• We operate as a watchdog of the powerful, out-of-control bureaucratic agencies. For example, our FOIA to the NSA is focused on the Obama Administration’s last minute rule change that allowed the sharing of signal intelligence to expand from three federal agencies to sixteen, which in turn has led to massive national security leaks.
  • We hold the bloated federal government bureaucracy accountable in order to get rid of nefarious government employees. In the $1.5 billion Obama–era, cash-deal with Iran, we filed a FOIA to evidence that the Obama Administration intentionally manipulated the public video record of a press briefing – deleting a portion in which it admitted lying to the American people about the Iran nuclear negotiations. We’ve already unearthed an internal government memo detailing “evidence of purposeful editing” – a document the deep state never wanted to see the light of day. At the end of the day, we keep pressing our case because we want to know “Are these people still in the State Department?”

The FBI has now reopened our FOIA case regarding the Clinton-Lynch tarmac meeting, after they previously denied they had any documents relevant to it. Without our FOIA litigation, the FBI’s deception and complicity with the Obama DOJ over the surreptitious meeting would never have come to light.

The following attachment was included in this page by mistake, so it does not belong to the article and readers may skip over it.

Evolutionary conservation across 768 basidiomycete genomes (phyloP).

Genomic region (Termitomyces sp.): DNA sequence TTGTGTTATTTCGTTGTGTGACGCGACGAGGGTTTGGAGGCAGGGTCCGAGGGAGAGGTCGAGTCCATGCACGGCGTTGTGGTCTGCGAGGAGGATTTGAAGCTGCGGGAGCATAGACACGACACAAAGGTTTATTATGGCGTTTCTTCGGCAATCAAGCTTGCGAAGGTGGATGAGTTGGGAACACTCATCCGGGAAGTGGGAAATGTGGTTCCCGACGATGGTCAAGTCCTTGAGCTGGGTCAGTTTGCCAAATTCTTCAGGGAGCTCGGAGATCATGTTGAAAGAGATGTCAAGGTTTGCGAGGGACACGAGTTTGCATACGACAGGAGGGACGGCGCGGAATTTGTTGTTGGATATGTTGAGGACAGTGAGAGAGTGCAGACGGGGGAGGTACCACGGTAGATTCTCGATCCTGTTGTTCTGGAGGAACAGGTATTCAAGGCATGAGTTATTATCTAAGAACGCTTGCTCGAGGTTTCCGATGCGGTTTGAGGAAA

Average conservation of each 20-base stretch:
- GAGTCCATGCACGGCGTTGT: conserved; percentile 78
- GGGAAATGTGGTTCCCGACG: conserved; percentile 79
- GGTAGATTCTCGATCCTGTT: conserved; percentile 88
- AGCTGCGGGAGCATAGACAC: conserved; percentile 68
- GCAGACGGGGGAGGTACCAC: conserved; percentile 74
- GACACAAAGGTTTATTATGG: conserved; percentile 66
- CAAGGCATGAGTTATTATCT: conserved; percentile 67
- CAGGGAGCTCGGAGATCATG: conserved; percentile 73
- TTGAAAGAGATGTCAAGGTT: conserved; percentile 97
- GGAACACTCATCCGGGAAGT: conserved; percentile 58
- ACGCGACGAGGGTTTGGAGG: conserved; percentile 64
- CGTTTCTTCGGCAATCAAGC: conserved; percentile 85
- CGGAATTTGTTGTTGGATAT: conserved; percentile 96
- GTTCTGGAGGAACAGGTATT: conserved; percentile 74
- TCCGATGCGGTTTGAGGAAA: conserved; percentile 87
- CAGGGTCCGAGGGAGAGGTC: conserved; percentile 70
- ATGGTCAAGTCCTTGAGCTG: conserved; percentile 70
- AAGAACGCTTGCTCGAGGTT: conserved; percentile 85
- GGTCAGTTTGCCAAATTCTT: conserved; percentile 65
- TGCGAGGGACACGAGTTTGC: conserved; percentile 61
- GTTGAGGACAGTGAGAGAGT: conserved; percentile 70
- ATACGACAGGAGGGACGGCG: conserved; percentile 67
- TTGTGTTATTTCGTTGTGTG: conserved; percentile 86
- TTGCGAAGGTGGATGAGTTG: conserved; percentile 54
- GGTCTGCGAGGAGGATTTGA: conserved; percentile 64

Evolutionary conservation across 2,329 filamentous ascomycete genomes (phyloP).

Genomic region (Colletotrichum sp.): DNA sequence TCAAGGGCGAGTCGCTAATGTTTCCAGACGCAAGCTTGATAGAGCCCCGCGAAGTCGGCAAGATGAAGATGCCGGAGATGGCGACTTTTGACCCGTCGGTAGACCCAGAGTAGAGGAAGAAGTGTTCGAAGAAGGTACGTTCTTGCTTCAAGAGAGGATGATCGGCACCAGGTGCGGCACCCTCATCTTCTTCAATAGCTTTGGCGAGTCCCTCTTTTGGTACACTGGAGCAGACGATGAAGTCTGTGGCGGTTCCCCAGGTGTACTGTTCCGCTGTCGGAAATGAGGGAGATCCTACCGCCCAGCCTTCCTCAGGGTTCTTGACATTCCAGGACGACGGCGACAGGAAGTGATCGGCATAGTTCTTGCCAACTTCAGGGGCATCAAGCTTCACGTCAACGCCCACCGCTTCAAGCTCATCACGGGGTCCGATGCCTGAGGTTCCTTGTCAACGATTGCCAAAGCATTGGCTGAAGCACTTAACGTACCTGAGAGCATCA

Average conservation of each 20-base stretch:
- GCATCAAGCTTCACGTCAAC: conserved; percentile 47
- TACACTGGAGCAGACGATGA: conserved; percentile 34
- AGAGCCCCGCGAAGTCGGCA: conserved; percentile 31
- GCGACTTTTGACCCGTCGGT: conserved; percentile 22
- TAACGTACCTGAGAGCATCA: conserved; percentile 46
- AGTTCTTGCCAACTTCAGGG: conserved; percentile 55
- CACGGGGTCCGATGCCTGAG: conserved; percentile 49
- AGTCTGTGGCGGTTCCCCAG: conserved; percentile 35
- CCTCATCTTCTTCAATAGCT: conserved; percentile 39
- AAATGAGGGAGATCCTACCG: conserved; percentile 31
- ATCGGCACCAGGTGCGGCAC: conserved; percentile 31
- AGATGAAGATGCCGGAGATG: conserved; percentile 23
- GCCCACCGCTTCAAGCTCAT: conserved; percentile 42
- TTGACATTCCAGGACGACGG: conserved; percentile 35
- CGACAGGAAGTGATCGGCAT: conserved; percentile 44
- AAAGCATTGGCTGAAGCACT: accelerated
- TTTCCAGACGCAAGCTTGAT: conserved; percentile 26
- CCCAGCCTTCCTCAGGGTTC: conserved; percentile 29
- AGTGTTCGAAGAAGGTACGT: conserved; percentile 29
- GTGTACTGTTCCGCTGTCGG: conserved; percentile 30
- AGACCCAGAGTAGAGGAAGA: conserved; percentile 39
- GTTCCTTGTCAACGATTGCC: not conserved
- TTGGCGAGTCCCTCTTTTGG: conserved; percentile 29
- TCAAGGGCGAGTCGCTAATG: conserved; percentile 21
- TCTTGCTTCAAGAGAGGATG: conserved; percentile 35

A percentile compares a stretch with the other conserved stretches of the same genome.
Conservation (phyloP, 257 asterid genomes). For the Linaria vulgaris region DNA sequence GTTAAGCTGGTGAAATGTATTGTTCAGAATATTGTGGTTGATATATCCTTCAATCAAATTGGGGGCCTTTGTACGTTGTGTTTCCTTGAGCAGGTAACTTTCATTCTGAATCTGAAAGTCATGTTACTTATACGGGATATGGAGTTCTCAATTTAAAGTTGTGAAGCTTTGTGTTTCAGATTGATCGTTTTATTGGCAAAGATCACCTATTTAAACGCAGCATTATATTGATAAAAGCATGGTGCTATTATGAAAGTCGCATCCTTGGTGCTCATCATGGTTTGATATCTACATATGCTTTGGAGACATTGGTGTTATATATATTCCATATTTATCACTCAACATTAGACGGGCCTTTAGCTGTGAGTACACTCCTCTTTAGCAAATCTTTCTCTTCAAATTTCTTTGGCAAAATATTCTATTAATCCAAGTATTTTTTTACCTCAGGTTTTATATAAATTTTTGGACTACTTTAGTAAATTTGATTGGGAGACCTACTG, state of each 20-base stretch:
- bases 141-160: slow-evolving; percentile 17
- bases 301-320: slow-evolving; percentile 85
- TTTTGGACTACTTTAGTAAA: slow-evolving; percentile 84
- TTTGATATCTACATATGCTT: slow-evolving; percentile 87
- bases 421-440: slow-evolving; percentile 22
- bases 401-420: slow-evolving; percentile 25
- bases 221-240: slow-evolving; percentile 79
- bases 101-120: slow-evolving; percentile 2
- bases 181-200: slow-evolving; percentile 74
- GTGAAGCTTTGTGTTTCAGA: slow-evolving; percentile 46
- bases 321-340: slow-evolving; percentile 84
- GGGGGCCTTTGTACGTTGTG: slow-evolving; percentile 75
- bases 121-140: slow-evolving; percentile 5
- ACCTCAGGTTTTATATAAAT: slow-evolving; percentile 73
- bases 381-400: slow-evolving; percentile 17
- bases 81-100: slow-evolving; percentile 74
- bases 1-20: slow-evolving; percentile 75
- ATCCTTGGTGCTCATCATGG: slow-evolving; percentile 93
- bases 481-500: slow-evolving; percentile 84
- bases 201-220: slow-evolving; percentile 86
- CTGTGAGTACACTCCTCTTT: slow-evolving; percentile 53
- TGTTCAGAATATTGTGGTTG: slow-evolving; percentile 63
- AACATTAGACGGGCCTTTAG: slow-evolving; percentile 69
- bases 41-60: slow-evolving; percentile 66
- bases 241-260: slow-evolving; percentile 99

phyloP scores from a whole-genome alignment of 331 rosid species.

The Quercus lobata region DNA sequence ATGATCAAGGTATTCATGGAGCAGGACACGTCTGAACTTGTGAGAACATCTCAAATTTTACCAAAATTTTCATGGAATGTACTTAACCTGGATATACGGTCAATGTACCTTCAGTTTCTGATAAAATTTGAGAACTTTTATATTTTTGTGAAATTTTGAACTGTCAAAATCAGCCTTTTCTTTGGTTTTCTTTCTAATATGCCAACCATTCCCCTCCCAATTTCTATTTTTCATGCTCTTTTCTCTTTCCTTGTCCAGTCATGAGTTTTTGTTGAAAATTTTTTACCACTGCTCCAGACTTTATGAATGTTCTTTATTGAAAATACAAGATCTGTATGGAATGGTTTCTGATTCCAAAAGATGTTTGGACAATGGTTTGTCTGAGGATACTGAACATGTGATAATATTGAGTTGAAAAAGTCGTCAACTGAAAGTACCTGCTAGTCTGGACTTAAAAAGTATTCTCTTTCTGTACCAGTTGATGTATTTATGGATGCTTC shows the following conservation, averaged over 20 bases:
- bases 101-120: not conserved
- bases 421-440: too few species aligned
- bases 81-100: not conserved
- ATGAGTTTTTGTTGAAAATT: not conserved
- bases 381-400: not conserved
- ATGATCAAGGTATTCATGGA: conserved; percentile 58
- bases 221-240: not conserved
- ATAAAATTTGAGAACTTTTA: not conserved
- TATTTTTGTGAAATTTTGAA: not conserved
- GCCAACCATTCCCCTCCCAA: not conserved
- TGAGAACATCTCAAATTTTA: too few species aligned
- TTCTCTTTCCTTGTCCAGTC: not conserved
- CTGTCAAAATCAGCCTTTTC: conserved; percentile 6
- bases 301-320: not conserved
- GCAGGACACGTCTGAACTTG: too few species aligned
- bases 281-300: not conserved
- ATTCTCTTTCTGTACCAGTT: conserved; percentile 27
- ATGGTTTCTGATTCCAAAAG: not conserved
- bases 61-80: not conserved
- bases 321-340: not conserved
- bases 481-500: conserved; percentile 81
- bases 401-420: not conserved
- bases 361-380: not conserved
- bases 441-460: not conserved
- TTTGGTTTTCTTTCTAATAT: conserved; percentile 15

The only reason they reopened the case is because we caught them red handed – lying to us and the American people. In fact, the same person who reopened the case is the same person who closed the case a year ago. In many cases, these federal bureaucrats are just never caught. They aren’t held accountable because no one knows who they are or what nefarious actions they are taking. They remain in the bureaucracy as an entrenched, lawless class. They must be removed from their positions of power. In other words, the ultimate accountability comes in the form of personnel changes when these matters come to light.

  • We expose government corruption, negligence, and conflicts of interest. It took three years to litigate, but we had a big win against the IRS in the Tea Party targeting scandal. No, Lois Lerner has not been prosecuted and put in jail, but she’s also not head of the tax-exempt division of the IRS anymore. In fact, dozens and dozens of targeted conservative groups have now had their tax-exempt status approved – groups that without our litigation would have continued to wallow in the bureaucratic IRS quagmire. Because of our oversight, the IRS of 2017 is not the same IRS as it was in 2012. Because of the litigation we engaged in, it’s a completely different agency.